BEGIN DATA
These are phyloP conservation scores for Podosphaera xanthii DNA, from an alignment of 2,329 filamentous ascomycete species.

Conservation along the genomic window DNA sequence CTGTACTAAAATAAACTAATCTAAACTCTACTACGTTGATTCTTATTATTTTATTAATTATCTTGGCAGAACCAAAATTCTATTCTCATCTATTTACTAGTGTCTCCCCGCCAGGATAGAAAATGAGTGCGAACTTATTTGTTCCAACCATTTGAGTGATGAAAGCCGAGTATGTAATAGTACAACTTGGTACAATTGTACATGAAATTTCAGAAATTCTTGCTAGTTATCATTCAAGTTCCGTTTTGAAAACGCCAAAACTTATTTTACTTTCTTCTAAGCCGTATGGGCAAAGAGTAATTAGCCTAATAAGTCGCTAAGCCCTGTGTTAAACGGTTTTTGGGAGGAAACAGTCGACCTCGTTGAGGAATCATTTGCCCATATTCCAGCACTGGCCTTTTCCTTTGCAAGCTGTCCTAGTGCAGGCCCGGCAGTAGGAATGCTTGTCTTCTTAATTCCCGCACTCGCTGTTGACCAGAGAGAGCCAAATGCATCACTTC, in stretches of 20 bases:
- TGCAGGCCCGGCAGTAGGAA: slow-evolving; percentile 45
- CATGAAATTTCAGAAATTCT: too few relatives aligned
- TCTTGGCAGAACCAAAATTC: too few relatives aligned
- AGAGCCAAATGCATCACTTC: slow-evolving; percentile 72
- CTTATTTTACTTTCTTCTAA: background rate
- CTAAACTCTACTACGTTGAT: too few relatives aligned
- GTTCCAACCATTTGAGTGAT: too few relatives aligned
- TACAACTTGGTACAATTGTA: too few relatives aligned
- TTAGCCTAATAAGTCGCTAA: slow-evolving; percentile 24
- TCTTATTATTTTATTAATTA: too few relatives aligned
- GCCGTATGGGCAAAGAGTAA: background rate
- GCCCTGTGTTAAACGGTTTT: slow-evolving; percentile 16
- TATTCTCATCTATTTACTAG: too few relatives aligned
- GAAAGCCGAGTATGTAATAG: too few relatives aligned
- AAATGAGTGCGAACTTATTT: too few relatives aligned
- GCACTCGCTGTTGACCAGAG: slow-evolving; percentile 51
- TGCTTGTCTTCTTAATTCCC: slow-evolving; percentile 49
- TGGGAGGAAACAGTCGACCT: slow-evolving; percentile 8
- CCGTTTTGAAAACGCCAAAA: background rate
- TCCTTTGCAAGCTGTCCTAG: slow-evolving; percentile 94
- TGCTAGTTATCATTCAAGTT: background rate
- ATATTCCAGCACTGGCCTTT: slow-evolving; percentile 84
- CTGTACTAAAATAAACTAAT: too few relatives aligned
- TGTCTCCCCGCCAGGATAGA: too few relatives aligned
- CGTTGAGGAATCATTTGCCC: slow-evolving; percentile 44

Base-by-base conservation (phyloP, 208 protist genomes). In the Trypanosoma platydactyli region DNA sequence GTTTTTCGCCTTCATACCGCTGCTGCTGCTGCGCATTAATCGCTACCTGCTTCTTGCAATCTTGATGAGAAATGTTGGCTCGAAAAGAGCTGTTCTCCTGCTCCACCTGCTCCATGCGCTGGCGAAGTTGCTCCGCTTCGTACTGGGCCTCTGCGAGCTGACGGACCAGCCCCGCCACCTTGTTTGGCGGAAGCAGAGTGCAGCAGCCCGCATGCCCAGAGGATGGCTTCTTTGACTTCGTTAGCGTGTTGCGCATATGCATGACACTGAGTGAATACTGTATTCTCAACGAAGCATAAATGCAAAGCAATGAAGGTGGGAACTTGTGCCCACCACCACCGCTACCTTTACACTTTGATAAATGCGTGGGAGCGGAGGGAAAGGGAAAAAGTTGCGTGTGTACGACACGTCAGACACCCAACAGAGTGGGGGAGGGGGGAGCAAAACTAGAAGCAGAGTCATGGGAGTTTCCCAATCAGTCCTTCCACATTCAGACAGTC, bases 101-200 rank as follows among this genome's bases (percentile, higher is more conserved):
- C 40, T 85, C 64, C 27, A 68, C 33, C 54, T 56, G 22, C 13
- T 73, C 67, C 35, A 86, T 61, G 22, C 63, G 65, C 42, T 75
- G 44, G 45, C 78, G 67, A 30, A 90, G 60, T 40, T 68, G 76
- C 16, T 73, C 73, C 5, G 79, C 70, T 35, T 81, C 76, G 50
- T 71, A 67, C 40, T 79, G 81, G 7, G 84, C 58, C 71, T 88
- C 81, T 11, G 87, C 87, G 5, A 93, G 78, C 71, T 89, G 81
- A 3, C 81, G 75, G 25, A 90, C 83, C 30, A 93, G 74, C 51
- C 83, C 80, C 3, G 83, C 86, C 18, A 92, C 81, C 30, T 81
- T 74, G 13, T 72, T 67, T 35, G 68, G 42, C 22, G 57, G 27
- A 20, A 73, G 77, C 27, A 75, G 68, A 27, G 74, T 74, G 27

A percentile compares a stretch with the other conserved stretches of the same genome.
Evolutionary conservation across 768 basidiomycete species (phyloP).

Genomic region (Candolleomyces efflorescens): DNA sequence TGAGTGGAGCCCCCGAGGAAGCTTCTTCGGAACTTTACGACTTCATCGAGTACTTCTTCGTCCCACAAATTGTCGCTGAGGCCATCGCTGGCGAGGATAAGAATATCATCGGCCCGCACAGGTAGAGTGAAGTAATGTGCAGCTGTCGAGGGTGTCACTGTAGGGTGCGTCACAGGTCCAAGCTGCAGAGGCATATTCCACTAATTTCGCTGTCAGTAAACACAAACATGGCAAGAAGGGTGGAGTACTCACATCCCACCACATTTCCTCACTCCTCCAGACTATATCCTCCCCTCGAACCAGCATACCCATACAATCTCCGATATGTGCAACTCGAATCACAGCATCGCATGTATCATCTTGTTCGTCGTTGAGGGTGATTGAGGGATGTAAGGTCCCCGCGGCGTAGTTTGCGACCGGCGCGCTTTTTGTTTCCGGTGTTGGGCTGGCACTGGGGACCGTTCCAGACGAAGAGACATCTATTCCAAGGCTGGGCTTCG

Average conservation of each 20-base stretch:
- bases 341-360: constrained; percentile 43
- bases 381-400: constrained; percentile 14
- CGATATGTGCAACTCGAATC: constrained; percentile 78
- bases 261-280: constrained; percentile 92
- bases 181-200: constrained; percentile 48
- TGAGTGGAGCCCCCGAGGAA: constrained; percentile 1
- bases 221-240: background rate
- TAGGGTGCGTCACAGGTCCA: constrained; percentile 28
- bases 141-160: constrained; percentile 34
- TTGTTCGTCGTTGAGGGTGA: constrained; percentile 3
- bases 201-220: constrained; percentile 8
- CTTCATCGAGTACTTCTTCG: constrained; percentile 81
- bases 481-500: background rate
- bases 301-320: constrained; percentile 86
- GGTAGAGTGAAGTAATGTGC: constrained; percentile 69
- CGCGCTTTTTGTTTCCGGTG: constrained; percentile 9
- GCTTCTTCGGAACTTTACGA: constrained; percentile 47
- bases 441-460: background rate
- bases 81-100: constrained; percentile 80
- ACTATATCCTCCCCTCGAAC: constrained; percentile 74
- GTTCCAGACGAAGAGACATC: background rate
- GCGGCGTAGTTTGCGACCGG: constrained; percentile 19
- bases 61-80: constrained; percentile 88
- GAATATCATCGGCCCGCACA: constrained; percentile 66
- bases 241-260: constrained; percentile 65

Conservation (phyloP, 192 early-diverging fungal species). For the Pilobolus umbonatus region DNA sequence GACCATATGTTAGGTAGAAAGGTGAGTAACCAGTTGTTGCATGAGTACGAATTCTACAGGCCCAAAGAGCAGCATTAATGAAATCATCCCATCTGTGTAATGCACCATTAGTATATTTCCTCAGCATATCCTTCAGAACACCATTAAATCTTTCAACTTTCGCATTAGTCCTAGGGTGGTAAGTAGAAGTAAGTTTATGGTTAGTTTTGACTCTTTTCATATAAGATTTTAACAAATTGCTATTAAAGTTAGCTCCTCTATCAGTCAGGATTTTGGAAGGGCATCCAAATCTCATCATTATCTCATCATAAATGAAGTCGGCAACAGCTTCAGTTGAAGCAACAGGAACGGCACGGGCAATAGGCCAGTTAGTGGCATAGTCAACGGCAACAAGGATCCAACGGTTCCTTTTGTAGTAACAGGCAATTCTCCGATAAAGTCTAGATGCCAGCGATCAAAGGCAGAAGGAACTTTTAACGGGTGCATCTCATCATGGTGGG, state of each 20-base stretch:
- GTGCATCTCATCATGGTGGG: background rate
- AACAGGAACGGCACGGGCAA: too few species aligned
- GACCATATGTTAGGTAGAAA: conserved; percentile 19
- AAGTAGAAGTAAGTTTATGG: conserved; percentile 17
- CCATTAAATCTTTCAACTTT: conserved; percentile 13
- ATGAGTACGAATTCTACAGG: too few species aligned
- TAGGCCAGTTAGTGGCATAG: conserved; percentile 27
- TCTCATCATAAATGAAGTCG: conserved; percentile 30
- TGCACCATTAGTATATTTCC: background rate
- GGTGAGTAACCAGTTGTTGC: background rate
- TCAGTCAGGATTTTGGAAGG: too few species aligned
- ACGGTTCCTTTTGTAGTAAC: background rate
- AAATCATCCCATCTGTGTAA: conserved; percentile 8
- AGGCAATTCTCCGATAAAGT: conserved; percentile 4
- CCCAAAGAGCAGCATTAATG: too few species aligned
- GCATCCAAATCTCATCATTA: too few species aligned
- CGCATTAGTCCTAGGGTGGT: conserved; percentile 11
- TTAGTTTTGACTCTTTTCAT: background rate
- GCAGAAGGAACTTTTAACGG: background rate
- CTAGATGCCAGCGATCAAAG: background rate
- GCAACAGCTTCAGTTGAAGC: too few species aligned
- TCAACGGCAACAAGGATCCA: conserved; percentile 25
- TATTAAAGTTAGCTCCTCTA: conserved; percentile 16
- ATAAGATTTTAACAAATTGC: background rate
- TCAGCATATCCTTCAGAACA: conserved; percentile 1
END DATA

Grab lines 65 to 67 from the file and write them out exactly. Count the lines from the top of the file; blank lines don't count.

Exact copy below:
- bases 61-80: constrained; percentile 88
- GAATATCATCGGCCCGCACA: constrained; percentile 66
- bases 241-260: constrained; percentile 65